Persistent Faith

“Now faith is the assurance of things hoped for, the conviction of things not seen.”
– Hebrews 11:1
“Faithless is he that says farewell when the road darkens.”
― J.R.R. Tolkien

After the tragic and frightening events in Charlottesville last summer, I decided to learn as much as I could about the rise of the National Socialists in Germany in the years running up to World War II.  I did a series of lectures about it at church and have continued my personal exploration reading a number of books about mostly ordinary people who had to deal with this darkness that disrupted the world and ended so many lives and caused such deep suffering.  The books I have read are both fiction and non-fiction, but all depict ordinary people dealing with a world gone mad that they cannot escape. Truly frightening.

It has been a fascinating journey with a very telling theme that runs throughout these books.  That theme is faith.  I am not talking about the clean, get up on Sunday, well ironed and brushed, go to church kind of faith but rather the persistent nudging of resilience that these people did not let go of.  All of the stories are incredible whether it was about a Jewish family trying to survive wartime Poland or a German fighter pilot who ferried a very badly damaged American bomber across Germany.  None of the stories are nice Sunday School fodder.  They are all gritty life and death stories where faith was real, and faith was all these people had.

I am reading one now about Christian missionaries who got caught in the Dutch East Indies when the Japanese invaded.  It is called Evidence Not Seen by Darlene Deibler Rose.  It is written with a kind of positivity that I would be most suspicious of if I did not know what she went through.  I do not cotton to that brand of Christianity that does not take the presence of evil seriously. I know that “aw shucks” approach because that is where I come from.  In the Midwest it is believed that “nice” fixes everything.  And the way this woman writes she sounds just like she believes it.  And in fact, the writer grew up in Iowa.  However, this woman’s faith was not just nice.  In the end it proved to be fierce and inspiring.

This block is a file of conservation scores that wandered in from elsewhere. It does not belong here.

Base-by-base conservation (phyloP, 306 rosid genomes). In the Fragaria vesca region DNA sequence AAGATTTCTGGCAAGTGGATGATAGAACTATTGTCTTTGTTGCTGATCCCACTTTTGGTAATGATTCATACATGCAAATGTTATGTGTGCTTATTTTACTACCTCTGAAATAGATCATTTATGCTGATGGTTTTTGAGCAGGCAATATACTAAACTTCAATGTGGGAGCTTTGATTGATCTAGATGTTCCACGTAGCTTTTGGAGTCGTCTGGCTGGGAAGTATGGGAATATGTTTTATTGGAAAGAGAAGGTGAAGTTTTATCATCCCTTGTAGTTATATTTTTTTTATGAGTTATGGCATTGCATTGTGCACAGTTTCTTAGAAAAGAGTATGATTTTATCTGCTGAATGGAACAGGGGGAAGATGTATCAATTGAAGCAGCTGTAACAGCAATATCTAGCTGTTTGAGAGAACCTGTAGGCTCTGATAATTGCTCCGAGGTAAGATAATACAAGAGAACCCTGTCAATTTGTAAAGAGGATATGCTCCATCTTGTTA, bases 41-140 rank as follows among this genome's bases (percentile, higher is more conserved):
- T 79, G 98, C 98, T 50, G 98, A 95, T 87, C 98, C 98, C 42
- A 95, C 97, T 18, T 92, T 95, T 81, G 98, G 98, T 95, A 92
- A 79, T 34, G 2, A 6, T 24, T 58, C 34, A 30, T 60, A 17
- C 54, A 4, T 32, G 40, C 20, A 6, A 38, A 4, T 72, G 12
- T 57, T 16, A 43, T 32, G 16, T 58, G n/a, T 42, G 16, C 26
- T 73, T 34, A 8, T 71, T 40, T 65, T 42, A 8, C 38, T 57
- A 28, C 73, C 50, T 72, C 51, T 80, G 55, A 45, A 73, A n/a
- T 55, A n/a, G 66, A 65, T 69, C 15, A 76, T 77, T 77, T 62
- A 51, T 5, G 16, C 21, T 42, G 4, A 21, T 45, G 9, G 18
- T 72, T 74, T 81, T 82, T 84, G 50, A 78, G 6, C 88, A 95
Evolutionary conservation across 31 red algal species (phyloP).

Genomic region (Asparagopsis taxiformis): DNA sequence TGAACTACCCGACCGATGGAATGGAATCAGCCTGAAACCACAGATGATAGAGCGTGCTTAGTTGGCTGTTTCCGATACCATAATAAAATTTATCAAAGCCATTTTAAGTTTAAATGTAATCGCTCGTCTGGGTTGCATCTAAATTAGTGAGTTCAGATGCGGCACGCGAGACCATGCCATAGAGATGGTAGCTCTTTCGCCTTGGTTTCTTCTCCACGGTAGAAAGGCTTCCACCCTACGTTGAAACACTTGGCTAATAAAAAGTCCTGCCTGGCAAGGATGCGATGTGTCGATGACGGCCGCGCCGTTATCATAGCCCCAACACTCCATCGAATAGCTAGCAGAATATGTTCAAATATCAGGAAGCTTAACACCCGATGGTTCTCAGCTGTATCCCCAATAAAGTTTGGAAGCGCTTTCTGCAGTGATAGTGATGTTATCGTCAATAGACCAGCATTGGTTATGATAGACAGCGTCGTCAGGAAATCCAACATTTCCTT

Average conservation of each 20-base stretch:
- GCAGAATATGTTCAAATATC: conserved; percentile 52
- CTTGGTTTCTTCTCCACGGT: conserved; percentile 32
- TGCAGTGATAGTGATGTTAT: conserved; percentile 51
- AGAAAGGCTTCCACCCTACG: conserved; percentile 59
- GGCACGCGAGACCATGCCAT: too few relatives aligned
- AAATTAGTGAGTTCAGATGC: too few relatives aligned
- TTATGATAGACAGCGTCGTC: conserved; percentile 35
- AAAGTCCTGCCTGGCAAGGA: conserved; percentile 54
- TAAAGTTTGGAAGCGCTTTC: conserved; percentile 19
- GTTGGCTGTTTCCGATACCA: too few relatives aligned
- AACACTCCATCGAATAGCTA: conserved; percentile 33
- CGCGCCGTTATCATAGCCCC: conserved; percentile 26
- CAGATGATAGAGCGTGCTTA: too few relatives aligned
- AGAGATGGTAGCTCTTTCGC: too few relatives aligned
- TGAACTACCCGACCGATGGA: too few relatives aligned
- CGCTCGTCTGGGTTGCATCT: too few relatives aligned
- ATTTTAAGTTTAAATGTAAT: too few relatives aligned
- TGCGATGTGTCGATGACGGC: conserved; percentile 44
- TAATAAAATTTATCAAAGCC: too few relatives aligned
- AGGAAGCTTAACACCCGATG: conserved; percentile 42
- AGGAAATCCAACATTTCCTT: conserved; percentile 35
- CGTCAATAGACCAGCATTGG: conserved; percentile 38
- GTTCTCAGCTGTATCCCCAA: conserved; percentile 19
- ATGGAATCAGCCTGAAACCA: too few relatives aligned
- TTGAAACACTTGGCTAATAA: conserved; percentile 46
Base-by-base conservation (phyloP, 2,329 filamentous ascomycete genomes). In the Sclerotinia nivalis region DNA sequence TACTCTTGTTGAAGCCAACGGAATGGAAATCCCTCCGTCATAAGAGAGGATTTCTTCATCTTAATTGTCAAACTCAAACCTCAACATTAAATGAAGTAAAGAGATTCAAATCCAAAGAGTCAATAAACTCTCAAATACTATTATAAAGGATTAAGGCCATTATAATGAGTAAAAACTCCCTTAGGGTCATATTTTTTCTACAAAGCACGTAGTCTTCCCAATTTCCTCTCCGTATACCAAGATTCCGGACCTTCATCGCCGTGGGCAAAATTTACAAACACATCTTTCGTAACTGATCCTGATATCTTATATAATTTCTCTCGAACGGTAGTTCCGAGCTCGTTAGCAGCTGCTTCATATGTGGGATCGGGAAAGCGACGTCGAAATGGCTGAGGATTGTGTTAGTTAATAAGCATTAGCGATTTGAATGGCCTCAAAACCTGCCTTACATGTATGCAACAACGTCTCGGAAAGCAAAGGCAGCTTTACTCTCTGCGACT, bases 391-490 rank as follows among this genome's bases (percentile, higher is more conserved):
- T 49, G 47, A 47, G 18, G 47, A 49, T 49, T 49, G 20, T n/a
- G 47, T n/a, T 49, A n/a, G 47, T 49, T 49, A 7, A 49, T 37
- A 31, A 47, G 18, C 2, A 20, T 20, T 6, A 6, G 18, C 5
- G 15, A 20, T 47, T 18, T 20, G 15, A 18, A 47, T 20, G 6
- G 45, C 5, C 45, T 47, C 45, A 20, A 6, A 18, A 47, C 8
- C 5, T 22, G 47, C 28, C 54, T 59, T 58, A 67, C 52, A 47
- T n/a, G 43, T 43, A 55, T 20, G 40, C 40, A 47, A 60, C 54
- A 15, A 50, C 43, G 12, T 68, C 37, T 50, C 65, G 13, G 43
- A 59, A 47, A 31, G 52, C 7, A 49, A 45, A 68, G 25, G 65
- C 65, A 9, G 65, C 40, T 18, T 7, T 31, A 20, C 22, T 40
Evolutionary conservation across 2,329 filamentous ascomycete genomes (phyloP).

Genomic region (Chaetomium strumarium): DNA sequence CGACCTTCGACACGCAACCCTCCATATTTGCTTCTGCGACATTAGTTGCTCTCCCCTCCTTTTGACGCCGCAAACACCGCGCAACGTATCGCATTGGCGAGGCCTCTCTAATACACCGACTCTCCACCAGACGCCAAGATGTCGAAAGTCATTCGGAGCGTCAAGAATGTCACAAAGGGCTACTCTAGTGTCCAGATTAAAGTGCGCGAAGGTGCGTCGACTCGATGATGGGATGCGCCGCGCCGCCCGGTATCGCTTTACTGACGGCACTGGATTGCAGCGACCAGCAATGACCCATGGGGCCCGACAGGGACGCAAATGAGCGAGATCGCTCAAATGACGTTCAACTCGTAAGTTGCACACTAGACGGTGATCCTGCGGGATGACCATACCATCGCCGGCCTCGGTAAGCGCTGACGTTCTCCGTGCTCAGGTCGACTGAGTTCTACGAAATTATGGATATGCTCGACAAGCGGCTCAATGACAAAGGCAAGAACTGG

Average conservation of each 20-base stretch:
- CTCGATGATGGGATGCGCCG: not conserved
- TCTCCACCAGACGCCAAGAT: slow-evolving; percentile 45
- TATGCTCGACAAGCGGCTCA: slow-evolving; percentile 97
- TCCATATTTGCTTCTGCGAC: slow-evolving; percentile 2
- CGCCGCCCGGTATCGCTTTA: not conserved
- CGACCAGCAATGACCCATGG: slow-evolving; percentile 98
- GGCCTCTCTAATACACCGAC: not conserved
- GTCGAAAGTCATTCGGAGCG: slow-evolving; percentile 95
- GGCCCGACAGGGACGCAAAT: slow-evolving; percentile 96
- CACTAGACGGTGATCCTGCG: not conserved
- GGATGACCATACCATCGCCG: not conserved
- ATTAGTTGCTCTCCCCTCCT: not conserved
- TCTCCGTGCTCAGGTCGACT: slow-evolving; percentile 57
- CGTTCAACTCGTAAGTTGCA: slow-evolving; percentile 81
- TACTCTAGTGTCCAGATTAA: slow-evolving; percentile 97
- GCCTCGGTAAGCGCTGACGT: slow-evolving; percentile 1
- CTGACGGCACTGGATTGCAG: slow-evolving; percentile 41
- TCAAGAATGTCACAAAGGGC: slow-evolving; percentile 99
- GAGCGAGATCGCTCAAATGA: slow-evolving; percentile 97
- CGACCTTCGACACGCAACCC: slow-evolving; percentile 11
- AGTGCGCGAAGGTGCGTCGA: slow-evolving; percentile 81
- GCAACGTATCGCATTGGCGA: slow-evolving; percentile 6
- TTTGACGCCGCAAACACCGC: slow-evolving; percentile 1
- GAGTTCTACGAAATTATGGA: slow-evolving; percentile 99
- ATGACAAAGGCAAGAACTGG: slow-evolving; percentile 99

To begin with I was so very impressed that she would be in the East Indies (Indonesia today) at all.  She felt called to be a missionary (with her husband) to people so remote there was hardly any way to get to them and once they got there life was primitive at best.  The challenges were myriad.  And my first reaction was to be amazed that they would want to do this and then did it.  Yes, we are much more sophisticated and cynical today and have a certain skepticism about the mission’s field.  At least I do but I could not question the conviction of these missionaries.  The faith they had in their mission and their God was incredible.  If we had even a mustard seed of that we could bring world peace, today.

Their lives were as difficult as they could be and then the Japanese showed up.  And again, this tragedy is told in the speak of one who lived by the signs and presence of God.  Even in the worst situations the Bible is quoted, prayers are said, and an effort at good cheer is maintained.  What a powerful weapon to combat all that afflicts us, but we hardly ever get there unless we are desperate.  That is too bad because our lives could be much different, and the world could be transformed if we lived as if God was very present.  I believe that I am a faith filled person, but I am not at all sure I could have lived and survived and thrived as she did.  Hers is a story worth telling again and again.

Tim Ives is the minister at the Scarborough Presbyterian Church.  He is also a New York State licensed Psychoanalyst in private practice in Bedford Hills, New York.

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